Speaking at the World Economic Forum in Davos, Prime Minister David Cameron called for global action of tax avoidance.
Mr Cameron said that tax avoidance was an issue “whose time had come.”
He emphasized that in these uncertain economic times, “trade tax and transparency” would be the UKs economic priorities.
With a swipe at coffee retailer Starbucks, which has recently been caught in a high profile UK tax avoidance scandal, Cameron said that those who try to dodge tax must “wake up and smell the coffee.”
The Prime Minister called for collaboration between global governments to crack down on tax avoidance.
“Acting alone has its limits. Clamp down in one country and the travelling caravan of lawyers, accountants and financial gurus just moves on elsewhere. So we need to act together at the G8,” he said.
His statements came the day after he stated his intent to renegotiate Britain’s position within the EU and promised a referendum on exiting the union in 2017.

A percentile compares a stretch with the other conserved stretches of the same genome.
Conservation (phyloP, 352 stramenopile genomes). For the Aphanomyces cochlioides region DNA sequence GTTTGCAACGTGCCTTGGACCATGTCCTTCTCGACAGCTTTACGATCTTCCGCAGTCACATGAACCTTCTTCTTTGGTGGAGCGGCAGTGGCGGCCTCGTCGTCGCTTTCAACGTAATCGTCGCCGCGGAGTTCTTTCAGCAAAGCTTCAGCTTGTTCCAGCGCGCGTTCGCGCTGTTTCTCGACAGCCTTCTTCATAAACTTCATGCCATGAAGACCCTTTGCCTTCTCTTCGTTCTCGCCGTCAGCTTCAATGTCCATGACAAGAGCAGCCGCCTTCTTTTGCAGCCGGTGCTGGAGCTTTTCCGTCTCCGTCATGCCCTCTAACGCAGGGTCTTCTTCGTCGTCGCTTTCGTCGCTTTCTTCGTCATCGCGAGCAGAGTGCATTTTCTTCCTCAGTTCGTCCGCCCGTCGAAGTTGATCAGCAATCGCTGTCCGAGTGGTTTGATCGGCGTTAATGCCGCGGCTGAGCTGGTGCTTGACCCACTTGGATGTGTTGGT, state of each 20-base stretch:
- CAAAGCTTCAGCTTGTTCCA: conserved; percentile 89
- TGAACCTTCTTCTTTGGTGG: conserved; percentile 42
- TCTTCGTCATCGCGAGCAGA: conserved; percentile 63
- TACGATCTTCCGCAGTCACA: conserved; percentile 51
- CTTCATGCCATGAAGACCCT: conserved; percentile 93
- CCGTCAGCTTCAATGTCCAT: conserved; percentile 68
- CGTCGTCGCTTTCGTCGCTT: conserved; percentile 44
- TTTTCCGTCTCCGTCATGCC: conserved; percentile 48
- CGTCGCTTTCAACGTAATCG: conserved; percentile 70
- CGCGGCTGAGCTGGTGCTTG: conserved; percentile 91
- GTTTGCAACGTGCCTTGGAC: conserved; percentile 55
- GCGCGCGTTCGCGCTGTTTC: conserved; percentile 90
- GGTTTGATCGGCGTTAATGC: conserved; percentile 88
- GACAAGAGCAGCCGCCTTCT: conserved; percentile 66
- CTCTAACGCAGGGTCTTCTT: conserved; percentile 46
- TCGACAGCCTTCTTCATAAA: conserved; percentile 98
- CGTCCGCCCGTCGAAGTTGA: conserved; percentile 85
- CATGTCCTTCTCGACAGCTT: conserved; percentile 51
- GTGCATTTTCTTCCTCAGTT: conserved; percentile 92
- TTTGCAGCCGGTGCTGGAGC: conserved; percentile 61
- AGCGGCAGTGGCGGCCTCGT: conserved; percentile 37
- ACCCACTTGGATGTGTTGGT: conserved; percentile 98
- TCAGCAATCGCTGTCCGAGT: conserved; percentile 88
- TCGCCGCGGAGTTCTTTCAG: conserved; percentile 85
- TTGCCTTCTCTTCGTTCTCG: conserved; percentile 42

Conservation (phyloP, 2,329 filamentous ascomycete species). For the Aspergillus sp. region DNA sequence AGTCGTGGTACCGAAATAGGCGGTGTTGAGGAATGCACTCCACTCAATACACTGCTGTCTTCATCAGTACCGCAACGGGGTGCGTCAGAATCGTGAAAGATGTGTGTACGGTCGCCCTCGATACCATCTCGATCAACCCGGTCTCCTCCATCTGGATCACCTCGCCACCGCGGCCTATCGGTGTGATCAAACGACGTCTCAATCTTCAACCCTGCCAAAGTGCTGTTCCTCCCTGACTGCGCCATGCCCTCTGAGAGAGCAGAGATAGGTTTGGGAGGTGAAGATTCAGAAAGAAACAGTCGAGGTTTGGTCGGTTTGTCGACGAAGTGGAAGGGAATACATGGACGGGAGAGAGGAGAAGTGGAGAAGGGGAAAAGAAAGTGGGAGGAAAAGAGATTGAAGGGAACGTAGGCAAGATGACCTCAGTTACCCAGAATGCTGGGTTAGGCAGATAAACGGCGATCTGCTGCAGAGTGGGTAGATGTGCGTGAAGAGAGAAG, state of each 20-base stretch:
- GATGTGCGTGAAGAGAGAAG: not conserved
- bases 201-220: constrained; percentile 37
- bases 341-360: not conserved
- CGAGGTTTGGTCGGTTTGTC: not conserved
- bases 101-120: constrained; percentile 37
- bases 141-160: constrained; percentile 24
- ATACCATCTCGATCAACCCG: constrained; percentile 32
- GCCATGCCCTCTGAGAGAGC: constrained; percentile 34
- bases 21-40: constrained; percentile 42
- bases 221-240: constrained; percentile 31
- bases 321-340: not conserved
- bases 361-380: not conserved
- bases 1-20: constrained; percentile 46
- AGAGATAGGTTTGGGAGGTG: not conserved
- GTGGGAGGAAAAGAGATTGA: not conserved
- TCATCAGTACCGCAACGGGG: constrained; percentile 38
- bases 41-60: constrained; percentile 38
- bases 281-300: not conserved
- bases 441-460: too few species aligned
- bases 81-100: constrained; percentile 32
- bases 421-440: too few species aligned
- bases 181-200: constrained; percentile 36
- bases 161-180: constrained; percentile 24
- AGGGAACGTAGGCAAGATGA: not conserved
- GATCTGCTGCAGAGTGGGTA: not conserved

A story released yesterday by The Daily Telegraph shows that many large firms have concerns over the kind of tax information new transparency campaigns will force them to share.
Out of 52 FTSE 100 firms who responded to a survey 32 opposed the prospect of raising tax disclosure requirements.
Business lobbying organisation the CBI was generally positive about the Prime Minster’s intentions but encouraged nations to consider improving the compeitiveness of their tax systems rather than simply beginning a tax avoidance with hunt.
Director general, John Cridland said that the CBI “does not condone highly abusive avoidance schemes which serve no commercial purpose other than the minimisation of tax, even if they are legal.”
But tempered “In some cases the tax system is lagging behind commercial reality, particularly around the taxation of the digital economy and transfer pricing.”
Mr Cridland hoped this campaign to reduce tax avoidance would “change the rules where appropriate, so that they are fit for the global business age.”